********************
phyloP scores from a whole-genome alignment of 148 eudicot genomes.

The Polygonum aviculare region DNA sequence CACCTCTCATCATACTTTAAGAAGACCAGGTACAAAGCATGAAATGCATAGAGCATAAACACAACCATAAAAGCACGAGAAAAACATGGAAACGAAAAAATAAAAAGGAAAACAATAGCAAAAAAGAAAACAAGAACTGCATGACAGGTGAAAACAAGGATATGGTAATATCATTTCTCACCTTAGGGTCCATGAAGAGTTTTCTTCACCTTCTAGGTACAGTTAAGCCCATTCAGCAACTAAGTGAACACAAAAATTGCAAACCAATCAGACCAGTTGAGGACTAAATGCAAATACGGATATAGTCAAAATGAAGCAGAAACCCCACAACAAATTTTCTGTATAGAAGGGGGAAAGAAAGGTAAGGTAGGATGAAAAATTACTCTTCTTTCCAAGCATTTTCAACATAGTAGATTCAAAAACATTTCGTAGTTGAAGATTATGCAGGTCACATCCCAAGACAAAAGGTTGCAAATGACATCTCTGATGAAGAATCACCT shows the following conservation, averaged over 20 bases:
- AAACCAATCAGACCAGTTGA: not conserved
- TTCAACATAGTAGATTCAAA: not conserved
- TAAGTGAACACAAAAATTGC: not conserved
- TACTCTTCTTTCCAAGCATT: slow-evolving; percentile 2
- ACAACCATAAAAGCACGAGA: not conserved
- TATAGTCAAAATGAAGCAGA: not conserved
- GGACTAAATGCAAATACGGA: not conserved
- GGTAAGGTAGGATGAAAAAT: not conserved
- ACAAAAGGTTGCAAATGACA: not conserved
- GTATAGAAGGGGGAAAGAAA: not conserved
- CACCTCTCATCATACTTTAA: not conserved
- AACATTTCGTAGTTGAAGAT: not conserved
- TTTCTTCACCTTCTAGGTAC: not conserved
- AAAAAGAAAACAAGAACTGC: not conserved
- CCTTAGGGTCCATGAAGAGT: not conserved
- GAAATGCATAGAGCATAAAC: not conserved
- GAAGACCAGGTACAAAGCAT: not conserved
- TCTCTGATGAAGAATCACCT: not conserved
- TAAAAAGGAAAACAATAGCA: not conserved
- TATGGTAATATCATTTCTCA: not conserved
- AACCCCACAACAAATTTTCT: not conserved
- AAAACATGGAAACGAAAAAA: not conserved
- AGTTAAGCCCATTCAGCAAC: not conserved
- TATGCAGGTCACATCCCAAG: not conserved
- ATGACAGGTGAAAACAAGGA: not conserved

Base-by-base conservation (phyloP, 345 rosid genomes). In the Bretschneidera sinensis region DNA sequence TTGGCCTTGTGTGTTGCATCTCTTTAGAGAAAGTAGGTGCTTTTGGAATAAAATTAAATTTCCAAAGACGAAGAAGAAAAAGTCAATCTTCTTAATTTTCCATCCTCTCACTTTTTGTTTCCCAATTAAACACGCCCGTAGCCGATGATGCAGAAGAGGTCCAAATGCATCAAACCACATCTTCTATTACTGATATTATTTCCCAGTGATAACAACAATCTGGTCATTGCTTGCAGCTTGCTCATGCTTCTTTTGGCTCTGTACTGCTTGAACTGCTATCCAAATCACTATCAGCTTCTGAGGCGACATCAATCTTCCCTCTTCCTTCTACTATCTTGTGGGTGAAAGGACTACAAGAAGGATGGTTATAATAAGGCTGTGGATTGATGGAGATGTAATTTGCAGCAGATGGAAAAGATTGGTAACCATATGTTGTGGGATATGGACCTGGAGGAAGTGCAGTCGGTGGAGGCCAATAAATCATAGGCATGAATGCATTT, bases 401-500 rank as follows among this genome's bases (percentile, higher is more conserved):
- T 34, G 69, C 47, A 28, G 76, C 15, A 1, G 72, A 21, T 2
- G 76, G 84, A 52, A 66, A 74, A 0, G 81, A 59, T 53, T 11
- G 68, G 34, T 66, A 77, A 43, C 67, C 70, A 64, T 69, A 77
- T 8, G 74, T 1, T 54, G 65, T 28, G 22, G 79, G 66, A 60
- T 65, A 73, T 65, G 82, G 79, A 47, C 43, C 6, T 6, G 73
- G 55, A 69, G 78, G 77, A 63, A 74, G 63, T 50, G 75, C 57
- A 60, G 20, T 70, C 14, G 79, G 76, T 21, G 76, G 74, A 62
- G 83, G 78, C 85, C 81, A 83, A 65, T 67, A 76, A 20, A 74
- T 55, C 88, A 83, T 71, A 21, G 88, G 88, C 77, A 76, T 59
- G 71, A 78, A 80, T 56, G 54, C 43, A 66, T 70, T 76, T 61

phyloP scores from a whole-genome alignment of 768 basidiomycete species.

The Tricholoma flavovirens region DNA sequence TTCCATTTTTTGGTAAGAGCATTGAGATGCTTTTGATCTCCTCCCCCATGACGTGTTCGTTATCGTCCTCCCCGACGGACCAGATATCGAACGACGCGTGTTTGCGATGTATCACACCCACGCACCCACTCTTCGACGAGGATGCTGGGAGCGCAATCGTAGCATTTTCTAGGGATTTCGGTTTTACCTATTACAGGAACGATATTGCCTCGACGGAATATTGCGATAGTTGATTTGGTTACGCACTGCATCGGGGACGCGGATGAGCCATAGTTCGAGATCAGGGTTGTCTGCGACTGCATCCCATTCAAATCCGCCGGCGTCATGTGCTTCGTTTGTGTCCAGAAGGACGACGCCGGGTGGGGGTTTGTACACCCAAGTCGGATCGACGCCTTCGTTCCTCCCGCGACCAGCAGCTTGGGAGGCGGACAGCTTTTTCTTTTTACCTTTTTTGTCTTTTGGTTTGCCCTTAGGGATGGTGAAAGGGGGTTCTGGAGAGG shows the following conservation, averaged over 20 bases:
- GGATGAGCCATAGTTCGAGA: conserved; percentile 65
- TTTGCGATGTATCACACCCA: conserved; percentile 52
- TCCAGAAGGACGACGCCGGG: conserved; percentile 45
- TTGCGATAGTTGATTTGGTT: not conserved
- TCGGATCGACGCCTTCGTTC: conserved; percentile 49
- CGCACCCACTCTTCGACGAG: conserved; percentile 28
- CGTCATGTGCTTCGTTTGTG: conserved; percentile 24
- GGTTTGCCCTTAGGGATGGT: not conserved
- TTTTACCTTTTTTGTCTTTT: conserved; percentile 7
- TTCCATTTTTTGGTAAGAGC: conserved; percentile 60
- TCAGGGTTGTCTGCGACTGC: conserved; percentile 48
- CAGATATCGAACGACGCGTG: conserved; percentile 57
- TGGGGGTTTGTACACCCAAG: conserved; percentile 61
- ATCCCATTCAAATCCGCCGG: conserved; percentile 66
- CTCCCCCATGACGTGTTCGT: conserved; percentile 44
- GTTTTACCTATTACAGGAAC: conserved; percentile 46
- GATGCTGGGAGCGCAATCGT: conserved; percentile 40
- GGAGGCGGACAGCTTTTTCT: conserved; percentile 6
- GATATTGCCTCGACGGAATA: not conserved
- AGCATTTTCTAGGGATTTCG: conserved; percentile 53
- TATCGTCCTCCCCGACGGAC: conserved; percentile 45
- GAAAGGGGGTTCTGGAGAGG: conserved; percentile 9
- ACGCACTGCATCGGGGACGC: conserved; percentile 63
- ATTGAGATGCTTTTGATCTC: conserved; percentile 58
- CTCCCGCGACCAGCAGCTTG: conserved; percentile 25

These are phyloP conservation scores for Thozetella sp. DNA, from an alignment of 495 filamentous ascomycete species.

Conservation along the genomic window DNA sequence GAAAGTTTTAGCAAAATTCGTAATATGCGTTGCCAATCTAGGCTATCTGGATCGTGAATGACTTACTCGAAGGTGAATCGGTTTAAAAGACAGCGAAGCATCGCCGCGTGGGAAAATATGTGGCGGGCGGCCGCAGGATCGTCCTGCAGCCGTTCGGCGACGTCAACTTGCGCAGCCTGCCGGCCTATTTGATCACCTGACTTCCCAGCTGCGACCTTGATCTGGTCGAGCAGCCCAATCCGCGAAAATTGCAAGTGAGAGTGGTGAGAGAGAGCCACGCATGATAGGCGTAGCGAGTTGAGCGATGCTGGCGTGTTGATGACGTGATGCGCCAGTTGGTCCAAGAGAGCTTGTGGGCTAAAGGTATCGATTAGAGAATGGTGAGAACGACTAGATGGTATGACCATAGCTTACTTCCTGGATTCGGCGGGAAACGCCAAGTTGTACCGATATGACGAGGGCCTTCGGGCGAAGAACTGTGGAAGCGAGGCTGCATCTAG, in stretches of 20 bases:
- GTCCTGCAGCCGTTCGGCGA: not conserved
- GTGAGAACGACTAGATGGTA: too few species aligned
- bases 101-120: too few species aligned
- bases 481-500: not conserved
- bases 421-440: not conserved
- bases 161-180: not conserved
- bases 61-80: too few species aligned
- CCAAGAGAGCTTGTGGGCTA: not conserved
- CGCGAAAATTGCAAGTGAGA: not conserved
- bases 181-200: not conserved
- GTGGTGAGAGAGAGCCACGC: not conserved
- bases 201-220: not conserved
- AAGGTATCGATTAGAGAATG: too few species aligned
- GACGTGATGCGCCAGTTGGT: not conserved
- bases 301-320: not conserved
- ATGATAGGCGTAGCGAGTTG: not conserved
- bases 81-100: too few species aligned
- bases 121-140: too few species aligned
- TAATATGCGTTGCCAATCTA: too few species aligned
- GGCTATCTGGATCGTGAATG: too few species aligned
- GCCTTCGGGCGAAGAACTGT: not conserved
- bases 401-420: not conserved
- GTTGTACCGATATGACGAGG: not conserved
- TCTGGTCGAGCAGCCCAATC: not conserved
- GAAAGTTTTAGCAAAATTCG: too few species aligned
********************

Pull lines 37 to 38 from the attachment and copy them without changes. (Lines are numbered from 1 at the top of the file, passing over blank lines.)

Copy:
- T 55, C 88, A 83, T 71, A 21, G 88, G 88, C 77, A 76, T 59
- G 71, A 78, A 80, T 56, G 54, C 43, A 66, T 70, T 76, T 61